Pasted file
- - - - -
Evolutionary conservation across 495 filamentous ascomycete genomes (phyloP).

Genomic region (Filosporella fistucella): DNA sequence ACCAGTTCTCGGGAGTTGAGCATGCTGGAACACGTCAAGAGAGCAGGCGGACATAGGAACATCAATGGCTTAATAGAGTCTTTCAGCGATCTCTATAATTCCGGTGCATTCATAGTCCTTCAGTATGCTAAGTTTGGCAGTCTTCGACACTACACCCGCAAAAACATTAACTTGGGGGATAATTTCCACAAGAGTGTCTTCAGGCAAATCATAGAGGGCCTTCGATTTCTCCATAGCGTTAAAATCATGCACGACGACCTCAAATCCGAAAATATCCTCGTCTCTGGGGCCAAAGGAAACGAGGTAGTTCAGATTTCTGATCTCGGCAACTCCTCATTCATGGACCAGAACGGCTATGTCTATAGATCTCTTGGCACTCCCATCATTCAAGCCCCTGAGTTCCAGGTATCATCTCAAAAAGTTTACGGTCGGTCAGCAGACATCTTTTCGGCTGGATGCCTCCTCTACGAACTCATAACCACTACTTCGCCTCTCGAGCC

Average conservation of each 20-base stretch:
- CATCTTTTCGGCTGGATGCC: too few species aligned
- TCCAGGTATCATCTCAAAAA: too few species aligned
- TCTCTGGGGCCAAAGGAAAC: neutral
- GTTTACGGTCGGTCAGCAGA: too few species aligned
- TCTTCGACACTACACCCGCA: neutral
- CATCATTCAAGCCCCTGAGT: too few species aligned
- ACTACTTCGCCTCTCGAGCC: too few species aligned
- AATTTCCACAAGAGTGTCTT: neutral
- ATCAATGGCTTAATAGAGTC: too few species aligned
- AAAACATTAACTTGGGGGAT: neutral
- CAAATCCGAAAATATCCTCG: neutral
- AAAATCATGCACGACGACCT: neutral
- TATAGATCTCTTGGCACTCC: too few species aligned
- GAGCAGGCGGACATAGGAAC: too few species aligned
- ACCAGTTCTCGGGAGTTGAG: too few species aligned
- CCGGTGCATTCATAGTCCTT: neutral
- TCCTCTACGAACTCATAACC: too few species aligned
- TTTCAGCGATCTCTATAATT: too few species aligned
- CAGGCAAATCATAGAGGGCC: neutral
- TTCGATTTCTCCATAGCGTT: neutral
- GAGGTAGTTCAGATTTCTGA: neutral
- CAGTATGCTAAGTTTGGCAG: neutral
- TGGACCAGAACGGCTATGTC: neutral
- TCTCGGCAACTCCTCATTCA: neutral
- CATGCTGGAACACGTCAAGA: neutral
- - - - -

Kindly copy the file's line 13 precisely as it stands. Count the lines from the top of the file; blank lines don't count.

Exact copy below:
- AAAACATTAACTTGGGGGAT: neutral